Just Post Bello and Jus Militebus

Since the Second World War, the concepts of Jus Ad Bello and Jus In Bello have become important parts of just war theory – justice on the way to war and justice in the war itself respectively. These can be briefly summarised as the justifications for war in the first place and using it as a last resort for Jus Ad Bello while Jus In Bello is not killing civilians etc. There is a third that is not as well known, Jus Post Bello or justice after war. The ever wonderful Wikipedia gives five themes for Just Post Bello.


  • Just cause for termination - A state may terminate a war if there has been a reasonable vindication of the rights that were violated in the first place, and if the aggressor is willing to negotiate the terms of surrender. These terms of surrender include a formal apology, compensations, war crimes trials and perhaps rehabilitation.
  • Right intention - A state must only terminate a war under the conditions agreed upon in the above criteria. Revenge is not permitted. The victor state must also be willing to apply the same level of objectivity and investigation into any war crimes its armed forces may have committed.
  • Public declaration and authority - The terms of peace must be made by a legitimate authority, and the terms must be accepted by a legitimate authority.
  • Discrimination - The victor state is to differentiate between political and military leaders, and combatants and civilians. Punitive measures are to be limited to those directly responsible for the conflict.
  • Proportionality - Any terms of surrender must be proportional to the rights that were initially violated. Draconian measures, absolutionist crusades and any attempt at denying the surrendered country the right to participate in the world community are not permitted.


I would add some others. One should be an undertaking to reconstruct the damage caused during the war, whoever caused it. The big one, though, is that you should pay for it. In Iraq, oil has effectively been privatised to pay for the US and others’ costs without any reference to the wishes of the people of Iraq. There should be commitments to long term support of the country to guarantee its stability. One of the reasons that the transitions to democracy in Spain, Portugal and Greece were so successful was the pouring of money by Europe into those states to prop up democracy, invest in infrastructure and relieve tax pressures. Where was the twenty-year plan for Iraq?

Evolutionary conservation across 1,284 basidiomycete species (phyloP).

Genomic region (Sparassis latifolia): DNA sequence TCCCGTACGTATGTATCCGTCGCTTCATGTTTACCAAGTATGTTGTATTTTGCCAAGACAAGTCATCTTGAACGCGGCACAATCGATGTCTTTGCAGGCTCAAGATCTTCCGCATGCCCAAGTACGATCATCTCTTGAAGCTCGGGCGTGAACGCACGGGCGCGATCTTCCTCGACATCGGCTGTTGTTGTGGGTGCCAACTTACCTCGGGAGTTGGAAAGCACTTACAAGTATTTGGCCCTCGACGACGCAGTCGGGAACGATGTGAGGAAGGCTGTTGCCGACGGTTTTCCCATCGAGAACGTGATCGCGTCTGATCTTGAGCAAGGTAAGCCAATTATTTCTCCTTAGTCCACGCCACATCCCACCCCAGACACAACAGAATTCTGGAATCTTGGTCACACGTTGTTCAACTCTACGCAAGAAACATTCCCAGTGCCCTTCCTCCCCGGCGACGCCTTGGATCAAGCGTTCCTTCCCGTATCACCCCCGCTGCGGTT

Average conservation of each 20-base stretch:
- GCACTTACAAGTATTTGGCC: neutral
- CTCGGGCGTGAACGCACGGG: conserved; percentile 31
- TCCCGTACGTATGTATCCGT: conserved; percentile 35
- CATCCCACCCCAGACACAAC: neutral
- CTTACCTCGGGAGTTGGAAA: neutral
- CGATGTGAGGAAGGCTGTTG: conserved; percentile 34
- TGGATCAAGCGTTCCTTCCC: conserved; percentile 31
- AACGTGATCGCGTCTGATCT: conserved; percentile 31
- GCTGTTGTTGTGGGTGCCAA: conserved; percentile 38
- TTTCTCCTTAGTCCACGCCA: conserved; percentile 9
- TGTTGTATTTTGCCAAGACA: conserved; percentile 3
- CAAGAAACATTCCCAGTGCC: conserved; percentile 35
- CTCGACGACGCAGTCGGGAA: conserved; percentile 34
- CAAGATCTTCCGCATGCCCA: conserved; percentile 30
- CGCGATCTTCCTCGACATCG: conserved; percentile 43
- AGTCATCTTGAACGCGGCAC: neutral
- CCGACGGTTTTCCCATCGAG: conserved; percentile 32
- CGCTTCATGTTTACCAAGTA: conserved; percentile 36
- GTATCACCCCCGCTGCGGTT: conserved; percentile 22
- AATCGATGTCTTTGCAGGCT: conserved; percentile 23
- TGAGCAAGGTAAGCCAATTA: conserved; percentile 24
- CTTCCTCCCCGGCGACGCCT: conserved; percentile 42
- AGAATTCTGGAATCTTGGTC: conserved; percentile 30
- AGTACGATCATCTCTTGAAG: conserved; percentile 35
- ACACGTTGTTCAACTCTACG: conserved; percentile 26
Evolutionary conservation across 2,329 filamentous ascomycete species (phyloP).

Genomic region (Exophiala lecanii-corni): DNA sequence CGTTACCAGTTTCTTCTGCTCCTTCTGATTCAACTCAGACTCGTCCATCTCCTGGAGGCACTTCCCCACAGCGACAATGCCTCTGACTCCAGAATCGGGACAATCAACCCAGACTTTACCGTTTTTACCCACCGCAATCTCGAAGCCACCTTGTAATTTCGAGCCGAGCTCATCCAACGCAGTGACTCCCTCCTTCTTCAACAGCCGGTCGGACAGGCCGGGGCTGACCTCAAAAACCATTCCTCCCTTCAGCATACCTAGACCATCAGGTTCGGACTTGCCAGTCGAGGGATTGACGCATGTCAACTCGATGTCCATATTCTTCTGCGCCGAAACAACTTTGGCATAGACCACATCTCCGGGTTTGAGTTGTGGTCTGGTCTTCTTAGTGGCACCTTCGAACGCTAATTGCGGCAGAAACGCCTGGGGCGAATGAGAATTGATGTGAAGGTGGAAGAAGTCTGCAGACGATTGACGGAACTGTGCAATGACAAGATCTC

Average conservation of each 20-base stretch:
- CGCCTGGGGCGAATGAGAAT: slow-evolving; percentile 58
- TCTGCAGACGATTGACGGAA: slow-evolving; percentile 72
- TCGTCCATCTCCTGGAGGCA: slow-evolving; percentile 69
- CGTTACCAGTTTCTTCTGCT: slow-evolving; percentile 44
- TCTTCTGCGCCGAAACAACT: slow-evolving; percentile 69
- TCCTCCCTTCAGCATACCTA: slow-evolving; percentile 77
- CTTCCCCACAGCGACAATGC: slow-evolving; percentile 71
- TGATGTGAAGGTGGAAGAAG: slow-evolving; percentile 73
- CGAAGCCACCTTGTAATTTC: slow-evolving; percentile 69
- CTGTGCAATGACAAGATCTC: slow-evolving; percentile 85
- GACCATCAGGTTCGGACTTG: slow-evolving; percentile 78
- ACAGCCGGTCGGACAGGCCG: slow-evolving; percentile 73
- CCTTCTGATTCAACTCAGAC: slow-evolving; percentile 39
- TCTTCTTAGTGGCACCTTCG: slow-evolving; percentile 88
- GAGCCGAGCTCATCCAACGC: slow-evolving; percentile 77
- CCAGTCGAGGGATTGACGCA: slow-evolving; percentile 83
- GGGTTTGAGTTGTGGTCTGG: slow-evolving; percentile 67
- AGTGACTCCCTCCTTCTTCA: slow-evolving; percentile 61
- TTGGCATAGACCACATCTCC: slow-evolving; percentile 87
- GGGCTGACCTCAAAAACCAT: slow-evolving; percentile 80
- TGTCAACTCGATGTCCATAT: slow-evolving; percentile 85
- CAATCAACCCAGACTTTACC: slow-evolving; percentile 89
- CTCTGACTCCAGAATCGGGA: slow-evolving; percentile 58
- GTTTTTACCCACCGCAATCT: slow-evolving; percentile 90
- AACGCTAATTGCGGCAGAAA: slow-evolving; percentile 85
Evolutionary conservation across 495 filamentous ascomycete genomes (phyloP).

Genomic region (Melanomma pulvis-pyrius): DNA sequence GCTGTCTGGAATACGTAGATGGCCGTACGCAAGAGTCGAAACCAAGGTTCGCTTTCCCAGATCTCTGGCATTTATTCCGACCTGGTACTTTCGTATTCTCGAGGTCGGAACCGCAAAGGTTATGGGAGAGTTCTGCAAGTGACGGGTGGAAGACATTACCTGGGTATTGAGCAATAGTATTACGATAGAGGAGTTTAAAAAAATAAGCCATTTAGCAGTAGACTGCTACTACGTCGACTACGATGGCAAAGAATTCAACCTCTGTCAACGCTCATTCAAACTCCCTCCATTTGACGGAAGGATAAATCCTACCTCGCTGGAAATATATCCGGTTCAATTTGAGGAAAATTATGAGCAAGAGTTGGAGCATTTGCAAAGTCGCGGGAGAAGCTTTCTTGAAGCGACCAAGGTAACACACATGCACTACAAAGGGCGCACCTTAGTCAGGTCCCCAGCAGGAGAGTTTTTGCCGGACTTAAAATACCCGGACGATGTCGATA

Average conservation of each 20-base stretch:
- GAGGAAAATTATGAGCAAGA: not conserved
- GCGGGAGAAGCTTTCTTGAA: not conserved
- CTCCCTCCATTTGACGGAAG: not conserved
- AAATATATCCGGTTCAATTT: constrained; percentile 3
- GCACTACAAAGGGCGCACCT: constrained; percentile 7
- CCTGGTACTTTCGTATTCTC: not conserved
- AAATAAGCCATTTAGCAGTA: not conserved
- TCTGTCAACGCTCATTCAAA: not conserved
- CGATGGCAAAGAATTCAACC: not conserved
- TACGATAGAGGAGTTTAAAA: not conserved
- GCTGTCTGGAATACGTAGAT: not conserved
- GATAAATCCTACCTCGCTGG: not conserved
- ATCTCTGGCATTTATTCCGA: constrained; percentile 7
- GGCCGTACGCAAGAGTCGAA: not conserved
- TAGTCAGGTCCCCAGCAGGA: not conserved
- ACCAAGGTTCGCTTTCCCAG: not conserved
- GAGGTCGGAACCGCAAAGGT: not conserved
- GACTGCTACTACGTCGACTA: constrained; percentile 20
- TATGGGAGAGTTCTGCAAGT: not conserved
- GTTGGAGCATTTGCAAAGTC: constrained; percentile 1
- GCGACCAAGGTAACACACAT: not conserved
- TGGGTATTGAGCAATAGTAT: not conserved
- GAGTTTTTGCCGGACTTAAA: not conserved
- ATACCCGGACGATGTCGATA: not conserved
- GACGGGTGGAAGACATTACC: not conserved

Some will say that we should not put these restrictions on ourselves as there are bad people out there who won’t play by the rules. The fact that someone else behaves immorally doesn’t mean that you should. Moreover, by not upholding such norms it allows other countries to behave in that way and perpetuates the double standards that cause problems in international relations.


Another should be an automatic commitment to a complete, public review of the war of conflict so that lessons can be learned in maintaining useful parts of the former regime’s apparatus and how the war was conducted.


This leads me onto Jus Militebus – justice for the soldiers. I would say that, if we are going to commit troops, they should be well-protected. The arguments for this are widespread – increases the troops’ security, cost-effectiveness, less stress, it’s the right thing to do – but it’s worth remembering that equipment shortages in Iraq are nothing new. One of the reasons a lot of people died when HMS Sheffield was sunk in the Falklands conflict was that the then-Tory government had decided, to cut costs, on uniforms that ignited very quickly despite service chiefs’ protests. It also applies to Courts Martial; I can understand why in some circumstances a very quick decision would have to be made, but are troops in Aldershot under so much pressure that they have to be denied due process? Hmm… as I’ve said before, an armed forces union might be interesting.


It also means looking after ex-service personnel properly after they return from a conflict and when they’re discharged at the end of service – helping them adapt (from an institutionalised setting to normal living and perhaps dealing with PTSD etc. as well as physical damage) and keeping an eye over the years.




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